The US economy is a long way from having a strong job market and the experience of past recessions shows it could take years to recover, Federal Reserve Chair Jerome Powell said Wednesday.
Mass vaccinations are key to halting the Covid-19 health crisis, but it will take a full suite of government policies to repair the damage the pandemic has inflicted on the US labor market, the central bank chief said in a speech.
"Despite the surprising speed of recovery early on, we are still very far from a strong labor market whose benefits are broadly shared," Powell told the Economic Club of New York.
President Joe Biden's proposed $1.9 trillion rescue package includes funds to accelerate vaccinations and aid families and businesses suffering from the Covid-19 downturn, which caused widespread layoffs as businesses were forced to close or curtail operations.
The Fed chief declined to weigh in on the specifics of Biden's plan, pledging to "stick to our knitting."
He deferred to Congress, where a slim Democratic majority is likely to approve the massive bill, though the final amount may be less than originally proposed.
- Lasting damage -
The damage to the job market eroded progress made during the decade-long recovery from the 2008-2010 global financial crisis, which brought gains to minority groups, especially African Americans, until the pandemic's arrival.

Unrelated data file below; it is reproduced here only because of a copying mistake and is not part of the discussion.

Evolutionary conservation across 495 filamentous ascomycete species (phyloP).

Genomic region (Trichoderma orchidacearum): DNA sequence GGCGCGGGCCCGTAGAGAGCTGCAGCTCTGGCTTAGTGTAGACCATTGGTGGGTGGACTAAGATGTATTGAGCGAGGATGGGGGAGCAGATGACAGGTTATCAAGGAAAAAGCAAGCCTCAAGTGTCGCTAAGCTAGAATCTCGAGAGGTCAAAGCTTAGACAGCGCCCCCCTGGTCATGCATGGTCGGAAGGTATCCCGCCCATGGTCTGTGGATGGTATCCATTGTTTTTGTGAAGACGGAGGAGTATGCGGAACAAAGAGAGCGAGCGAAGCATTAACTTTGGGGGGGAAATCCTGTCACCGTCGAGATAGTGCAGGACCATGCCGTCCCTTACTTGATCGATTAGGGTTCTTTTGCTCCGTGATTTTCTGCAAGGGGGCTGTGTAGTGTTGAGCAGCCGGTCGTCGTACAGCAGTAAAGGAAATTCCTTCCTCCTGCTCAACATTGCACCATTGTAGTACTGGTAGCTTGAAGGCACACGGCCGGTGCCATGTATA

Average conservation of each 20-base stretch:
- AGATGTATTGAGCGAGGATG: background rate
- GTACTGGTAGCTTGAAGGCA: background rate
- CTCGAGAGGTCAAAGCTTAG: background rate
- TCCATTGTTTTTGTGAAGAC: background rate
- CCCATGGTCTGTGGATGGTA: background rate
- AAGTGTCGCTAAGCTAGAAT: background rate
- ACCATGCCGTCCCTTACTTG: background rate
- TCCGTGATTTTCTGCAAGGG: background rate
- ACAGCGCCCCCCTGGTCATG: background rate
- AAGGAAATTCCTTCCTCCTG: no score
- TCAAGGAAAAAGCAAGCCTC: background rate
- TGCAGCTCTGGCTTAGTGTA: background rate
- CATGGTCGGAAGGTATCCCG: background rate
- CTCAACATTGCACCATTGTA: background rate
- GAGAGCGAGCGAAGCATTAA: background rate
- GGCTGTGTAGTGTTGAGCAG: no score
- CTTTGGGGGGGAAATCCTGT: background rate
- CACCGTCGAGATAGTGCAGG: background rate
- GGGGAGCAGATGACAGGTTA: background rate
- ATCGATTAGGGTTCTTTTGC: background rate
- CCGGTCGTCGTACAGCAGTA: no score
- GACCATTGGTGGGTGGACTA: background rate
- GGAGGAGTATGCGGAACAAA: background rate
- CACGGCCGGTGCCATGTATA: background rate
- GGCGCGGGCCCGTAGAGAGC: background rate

Based on the experience from the last crisis, Powell said "it can take many years to reverse the damage" to the workforce.
About 10 million fewer people were employed last month compared to the pre-pandemic period, and many were driven out of the workforce by the need to take care of children or supervise virtual schooling, Powell said.
He also warned that the true jobless rate is about 10 percent, far above the official 6.3 percent rate in January, after adding in people who have given up looking for a job and workers who were laid off but misclassified as employed.
- Patient central bank -
As the pandemic began, the Fed slashed the benchmark lending rate to zero, and Powell said officials have explicitly committed to not raise rates even when unemployment begins to fall.
He also highlighted the Fed's pledge to continue to purchase large amounts of assets to ensure high levels of money flow through the economy.
However, patience from the Fed will not be enough, and repairing the damage "will require a society-wide commitment, with contributions from across government and the private sector."
"Experience tells us that getting to and staying at full employment will not be easy," and workers and households "are likely to need continued support," Powell said.
He also stressed that "policies that bring the pandemic to an end as soon as possible are paramount."
He repeatedly downplayed concerns about the risks of a rise in inflation, which some economists, most prominently former Treasury secretary Larry Summers, have said could happen if stimulus is excessive or poorly targeted.
Even when unemployment fell to a 50-year low of 3.5 percent in February 2020, inflation remained moderate and barely achieved the Fed's 2.0 percent goal, Powell noted.
"Year after year after year, inflation fell short of that" target, due to dynamics of the past three decades that severed the previous link between low joblessness and rising prices.
In the current environment, "we want to see actual inflation," before acting, Powell said.
The Consumer Price Index for January showed that apart from gasoline prices, inflation remains tame, rising just 1.4 percent over the past year, according to Labor Department data released on Wednesday.
Powell said prices could spike temporarily in coming months as spending resumes, but those are unlikely to be meaningful or lasting.